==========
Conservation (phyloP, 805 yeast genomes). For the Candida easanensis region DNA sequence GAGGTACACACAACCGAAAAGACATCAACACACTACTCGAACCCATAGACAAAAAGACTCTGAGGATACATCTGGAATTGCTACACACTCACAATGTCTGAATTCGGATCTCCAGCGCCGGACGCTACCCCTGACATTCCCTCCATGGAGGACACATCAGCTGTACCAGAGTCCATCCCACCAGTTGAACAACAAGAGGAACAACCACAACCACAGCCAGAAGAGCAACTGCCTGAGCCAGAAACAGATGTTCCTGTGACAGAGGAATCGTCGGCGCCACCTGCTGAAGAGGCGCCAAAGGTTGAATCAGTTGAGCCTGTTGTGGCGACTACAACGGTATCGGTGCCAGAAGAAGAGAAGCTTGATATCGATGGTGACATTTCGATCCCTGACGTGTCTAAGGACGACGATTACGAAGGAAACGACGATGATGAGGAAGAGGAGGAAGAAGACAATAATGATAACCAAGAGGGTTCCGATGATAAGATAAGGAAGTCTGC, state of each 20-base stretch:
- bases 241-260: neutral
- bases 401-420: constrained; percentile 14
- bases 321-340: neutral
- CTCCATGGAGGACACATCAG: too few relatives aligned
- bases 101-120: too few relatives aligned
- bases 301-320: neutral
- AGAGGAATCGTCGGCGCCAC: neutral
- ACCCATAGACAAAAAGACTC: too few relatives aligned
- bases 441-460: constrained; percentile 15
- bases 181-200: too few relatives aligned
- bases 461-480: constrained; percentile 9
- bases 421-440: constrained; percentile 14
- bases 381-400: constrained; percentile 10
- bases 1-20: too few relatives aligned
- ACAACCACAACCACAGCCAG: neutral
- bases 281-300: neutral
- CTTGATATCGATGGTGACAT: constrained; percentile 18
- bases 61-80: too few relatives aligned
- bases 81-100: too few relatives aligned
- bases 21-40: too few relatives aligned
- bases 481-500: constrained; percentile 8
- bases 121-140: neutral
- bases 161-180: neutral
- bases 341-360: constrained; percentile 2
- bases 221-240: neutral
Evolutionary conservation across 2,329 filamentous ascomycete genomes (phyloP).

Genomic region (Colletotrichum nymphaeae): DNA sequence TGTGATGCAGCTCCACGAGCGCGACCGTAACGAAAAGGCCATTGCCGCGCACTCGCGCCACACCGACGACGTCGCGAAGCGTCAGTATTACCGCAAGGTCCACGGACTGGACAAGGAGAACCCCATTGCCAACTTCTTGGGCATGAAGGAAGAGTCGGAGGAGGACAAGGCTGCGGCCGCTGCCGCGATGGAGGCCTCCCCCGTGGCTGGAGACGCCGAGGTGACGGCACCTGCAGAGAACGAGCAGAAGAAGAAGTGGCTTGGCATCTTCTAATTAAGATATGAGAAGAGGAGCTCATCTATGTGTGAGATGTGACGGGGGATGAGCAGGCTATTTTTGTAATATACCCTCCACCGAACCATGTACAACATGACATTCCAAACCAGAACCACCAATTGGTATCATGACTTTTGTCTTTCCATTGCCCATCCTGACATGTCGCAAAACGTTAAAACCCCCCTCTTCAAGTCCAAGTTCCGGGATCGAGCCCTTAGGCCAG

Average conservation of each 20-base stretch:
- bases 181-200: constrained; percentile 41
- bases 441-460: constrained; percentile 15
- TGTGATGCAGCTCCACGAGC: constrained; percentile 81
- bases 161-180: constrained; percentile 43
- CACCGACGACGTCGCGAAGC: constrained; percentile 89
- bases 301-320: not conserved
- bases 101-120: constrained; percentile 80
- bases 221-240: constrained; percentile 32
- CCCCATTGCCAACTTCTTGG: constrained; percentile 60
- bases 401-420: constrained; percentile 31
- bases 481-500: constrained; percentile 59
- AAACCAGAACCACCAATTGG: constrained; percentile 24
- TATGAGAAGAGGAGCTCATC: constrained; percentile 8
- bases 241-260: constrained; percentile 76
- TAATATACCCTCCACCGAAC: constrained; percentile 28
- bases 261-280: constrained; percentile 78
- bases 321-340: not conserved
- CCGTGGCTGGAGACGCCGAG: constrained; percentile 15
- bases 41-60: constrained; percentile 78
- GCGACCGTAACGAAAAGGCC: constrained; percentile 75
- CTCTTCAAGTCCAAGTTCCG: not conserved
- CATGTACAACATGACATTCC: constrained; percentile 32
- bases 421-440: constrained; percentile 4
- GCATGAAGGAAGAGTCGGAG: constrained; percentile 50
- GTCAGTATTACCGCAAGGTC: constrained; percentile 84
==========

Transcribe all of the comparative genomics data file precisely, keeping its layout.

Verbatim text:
Conservation (phyloP, 805 yeast genomes). For the Candida easanensis region DNA sequence GAGGTACACACAACCGAAAAGACATCAACACACTACTCGAACCCATAGACAAAAAGACTCTGAGGATACATCTGGAATTGCTACACACTCACAATGTCTGAATTCGGATCTCCAGCGCCGGACGCTACCCCTGACATTCCCTCCATGGAGGACACATCAGCTGTACCAGAGTCCATCCCACCAGTTGAACAACAAGAGGAACAACCACAACCACAGCCAGAAGAGCAACTGCCTGAGCCAGAAACAGATGTTCCTGTGACAGAGGAATCGTCGGCGCCACCTGCTGAAGAGGCGCCAAAGGTTGAATCAGTTGAGCCTGTTGTGGCGACTACAACGGTATCGGTGCCAGAAGAAGAGAAGCTTGATATCGATGGTGACATTTCGATCCCTGACGTGTCTAAGGACGACGATTACGAAGGAAACGACGATGATGAGGAAGAGGAGGAAGAAGACAATAATGATAACCAAGAGGGTTCCGATGATAAGATAAGGAAGTCTGC, state of each 20-base stretch:
- bases 241-260: neutral
- bases 401-420: constrained; percentile 14
- bases 321-340: neutral
- CTCCATGGAGGACACATCAG: too few relatives aligned
- bases 101-120: too few relatives aligned
- bases 301-320: neutral
- AGAGGAATCGTCGGCGCCAC: neutral
- ACCCATAGACAAAAAGACTC: too few relatives aligned
- bases 441-460: constrained; percentile 15
- bases 181-200: too few relatives aligned
- bases 461-480: constrained; percentile 9
- bases 421-440: constrained; percentile 14
- bases 381-400: constrained; percentile 10
- bases 1-20: too few relatives aligned
- ACAACCACAACCACAGCCAG: neutral
- bases 281-300: neutral
- CTTGATATCGATGGTGACAT: constrained; percentile 18
- bases 61-80: too few relatives aligned
- bases 81-100: too few relatives aligned
- bases 21-40: too few relatives aligned
- bases 481-500: constrained; percentile 8
- bases 121-140: neutral
- bases 161-180: neutral
- bases 341-360: constrained; percentile 2
- bases 221-240: neutral
Evolutionary conservation across 2,329 filamentous ascomycete genomes (phyloP).

Genomic region (Colletotrichum nymphaeae): DNA sequence TGTGATGCAGCTCCACGAGCGCGACCGTAACGAAAAGGCCATTGCCGCGCACTCGCGCCACACCGACGACGTCGCGAAGCGTCAGTATTACCGCAAGGTCCACGGACTGGACAAGGAGAACCCCATTGCCAACTTCTTGGGCATGAAGGAAGAGTCGGAGGAGGACAAGGCTGCGGCCGCTGCCGCGATGGAGGCCTCCCCCGTGGCTGGAGACGCCGAGGTGACGGCACCTGCAGAGAACGAGCAGAAGAAGAAGTGGCTTGGCATCTTCTAATTAAGATATGAGAAGAGGAGCTCATCTATGTGTGAGATGTGACGGGGGATGAGCAGGCTATTTTTGTAATATACCCTCCACCGAACCATGTACAACATGACATTCCAAACCAGAACCACCAATTGGTATCATGACTTTTGTCTTTCCATTGCCCATCCTGACATGTCGCAAAACGTTAAAACCCCCCTCTTCAAGTCCAAGTTCCGGGATCGAGCCCTTAGGCCAG

Average conservation of each 20-base stretch:
- bases 181-200: constrained; percentile 41
- bases 441-460: constrained; percentile 15
- TGTGATGCAGCTCCACGAGC: constrained; percentile 81
- bases 161-180: constrained; percentile 43
- CACCGACGACGTCGCGAAGC: constrained; percentile 89
- bases 301-320: not conserved
- bases 101-120: constrained; percentile 80
- bases 221-240: constrained; percentile 32
- CCCCATTGCCAACTTCTTGG: constrained; percentile 60
- bases 401-420: constrained; percentile 31
- bases 481-500: constrained; percentile 59
- AAACCAGAACCACCAATTGG: constrained; percentile 24
- TATGAGAAGAGGAGCTCATC: constrained; percentile 8
- bases 241-260: constrained; percentile 76
- TAATATACCCTCCACCGAAC: constrained; percentile 28
- bases 261-280: constrained; percentile 78
- bases 321-340: not conserved
- CCGTGGCTGGAGACGCCGAG: constrained; percentile 15
- bases 41-60: constrained; percentile 78
- GCGACCGTAACGAAAAGGCC: constrained; percentile 75
- CTCTTCAAGTCCAAGTTCCG: not conserved
- CATGTACAACATGACATTCC: constrained; percentile 32
- bases 421-440: constrained; percentile 4
- GCATGAAGGAAGAGTCGGAG: constrained; percentile 50
- GTCAGTATTACCGCAAGGTC: constrained; percentile 84